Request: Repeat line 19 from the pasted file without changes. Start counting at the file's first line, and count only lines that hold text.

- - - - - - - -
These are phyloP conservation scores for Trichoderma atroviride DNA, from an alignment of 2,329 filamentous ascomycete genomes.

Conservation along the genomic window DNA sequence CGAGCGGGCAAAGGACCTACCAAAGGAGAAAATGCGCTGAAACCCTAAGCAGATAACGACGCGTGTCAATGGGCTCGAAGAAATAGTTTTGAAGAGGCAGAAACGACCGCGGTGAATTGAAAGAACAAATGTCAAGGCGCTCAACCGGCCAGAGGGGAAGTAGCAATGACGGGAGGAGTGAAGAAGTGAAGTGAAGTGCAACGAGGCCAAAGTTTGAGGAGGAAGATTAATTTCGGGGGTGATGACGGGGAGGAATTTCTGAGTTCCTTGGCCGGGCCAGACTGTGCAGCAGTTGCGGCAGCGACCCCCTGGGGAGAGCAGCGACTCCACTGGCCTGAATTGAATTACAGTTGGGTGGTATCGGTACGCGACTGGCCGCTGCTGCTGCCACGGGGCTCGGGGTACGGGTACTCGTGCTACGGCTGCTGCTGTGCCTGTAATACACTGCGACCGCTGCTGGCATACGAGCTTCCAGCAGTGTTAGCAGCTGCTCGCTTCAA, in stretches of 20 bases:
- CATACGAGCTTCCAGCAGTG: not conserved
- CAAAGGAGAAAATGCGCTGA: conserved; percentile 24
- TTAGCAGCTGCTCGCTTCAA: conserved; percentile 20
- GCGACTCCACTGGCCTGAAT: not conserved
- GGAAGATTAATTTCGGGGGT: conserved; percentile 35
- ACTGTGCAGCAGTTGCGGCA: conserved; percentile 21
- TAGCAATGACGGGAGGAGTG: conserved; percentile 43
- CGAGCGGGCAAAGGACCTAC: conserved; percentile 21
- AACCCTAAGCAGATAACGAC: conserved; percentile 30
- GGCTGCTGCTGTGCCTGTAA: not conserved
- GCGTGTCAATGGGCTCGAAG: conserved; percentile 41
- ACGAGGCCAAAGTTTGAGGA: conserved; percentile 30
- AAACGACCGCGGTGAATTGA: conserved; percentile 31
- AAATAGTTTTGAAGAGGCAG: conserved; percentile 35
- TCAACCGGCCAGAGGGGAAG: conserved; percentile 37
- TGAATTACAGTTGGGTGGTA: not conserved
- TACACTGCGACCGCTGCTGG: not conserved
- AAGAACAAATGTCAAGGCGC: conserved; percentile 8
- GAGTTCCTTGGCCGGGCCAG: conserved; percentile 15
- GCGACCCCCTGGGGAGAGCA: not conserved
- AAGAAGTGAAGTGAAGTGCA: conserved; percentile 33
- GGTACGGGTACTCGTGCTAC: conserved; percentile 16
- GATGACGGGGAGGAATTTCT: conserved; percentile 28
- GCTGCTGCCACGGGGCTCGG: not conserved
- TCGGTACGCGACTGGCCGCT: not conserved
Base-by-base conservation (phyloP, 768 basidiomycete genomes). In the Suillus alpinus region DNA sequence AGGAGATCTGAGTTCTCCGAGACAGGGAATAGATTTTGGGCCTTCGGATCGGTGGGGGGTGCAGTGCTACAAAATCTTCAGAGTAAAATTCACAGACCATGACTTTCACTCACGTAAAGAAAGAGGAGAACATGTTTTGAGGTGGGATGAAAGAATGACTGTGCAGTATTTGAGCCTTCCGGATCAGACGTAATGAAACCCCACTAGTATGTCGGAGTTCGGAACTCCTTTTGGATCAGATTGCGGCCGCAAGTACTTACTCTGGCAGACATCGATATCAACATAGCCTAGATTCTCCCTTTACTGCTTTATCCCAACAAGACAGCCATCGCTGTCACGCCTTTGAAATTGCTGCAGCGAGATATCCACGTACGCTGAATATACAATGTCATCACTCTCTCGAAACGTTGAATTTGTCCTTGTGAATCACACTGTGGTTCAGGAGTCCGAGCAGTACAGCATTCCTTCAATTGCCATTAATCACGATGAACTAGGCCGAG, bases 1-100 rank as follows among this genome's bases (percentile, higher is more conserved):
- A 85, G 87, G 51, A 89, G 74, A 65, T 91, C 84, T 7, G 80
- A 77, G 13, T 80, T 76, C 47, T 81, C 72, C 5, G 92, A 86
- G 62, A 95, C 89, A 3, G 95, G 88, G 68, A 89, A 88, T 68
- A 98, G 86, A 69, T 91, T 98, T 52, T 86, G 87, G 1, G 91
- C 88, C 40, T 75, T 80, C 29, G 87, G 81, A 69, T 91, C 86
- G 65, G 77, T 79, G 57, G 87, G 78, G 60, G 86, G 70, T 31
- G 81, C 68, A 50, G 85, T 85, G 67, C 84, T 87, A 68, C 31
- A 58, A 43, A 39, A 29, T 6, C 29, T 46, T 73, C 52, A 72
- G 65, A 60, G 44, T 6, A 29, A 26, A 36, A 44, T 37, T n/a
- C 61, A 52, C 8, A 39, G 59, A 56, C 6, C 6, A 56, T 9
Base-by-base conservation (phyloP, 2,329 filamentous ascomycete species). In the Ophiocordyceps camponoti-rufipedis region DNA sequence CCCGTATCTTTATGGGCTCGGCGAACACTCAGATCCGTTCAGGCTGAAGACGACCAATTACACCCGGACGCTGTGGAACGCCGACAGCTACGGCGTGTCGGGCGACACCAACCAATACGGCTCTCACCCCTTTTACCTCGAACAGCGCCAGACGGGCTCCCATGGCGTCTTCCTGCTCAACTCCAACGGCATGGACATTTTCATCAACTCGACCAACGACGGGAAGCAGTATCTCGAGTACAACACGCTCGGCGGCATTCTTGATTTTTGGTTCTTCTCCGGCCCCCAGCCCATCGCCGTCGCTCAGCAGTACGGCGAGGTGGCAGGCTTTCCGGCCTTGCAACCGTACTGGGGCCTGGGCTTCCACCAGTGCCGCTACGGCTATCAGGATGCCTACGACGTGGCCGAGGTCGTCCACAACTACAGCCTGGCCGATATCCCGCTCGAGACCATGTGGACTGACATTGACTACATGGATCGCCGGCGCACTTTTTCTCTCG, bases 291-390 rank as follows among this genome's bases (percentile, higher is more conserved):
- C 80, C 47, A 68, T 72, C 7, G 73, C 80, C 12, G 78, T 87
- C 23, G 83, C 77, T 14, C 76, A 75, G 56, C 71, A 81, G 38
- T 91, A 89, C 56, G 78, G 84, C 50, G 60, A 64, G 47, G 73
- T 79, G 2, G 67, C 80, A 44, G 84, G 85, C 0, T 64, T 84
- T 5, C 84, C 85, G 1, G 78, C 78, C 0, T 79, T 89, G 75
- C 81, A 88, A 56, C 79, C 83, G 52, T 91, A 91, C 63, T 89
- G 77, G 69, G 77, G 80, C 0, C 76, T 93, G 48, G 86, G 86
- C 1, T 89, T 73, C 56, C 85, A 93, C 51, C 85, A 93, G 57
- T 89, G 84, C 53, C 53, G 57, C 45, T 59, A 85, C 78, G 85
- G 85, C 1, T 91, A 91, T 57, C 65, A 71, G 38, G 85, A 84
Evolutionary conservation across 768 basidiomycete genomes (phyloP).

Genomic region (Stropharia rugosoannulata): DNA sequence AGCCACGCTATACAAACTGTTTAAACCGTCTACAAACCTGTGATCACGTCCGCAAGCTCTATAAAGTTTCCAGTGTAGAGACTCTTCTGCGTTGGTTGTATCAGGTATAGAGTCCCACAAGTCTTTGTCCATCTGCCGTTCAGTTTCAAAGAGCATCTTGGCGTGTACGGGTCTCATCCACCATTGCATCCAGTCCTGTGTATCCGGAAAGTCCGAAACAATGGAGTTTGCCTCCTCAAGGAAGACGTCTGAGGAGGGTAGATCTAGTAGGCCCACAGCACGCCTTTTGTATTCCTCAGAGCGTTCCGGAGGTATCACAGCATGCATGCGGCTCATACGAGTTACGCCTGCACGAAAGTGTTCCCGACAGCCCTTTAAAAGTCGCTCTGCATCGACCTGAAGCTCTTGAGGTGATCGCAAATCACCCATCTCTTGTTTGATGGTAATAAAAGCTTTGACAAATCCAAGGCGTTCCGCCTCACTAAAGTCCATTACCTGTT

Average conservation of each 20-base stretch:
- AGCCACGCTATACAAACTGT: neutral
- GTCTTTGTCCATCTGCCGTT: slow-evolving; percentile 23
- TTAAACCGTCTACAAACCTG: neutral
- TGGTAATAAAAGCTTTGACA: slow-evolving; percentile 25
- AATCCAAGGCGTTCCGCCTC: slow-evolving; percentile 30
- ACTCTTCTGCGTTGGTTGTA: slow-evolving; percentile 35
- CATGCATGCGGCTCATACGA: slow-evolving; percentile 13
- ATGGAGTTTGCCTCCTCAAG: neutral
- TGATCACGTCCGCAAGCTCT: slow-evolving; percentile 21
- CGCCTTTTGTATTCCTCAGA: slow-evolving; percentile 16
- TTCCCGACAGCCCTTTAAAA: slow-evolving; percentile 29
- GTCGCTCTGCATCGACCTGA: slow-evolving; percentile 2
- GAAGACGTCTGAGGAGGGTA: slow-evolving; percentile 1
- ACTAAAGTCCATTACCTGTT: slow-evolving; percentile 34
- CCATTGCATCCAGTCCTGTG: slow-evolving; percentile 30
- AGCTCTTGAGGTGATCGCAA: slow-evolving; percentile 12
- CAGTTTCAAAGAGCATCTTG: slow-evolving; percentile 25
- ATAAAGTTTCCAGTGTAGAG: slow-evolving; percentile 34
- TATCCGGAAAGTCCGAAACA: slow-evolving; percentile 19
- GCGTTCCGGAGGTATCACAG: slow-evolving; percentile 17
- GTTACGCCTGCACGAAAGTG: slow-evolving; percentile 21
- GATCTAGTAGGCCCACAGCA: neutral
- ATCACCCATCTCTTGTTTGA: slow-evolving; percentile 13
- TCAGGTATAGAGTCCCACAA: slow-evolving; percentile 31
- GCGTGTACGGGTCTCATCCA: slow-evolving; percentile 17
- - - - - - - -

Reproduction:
- TACACTGCGACCGCTGCTGG: not conserved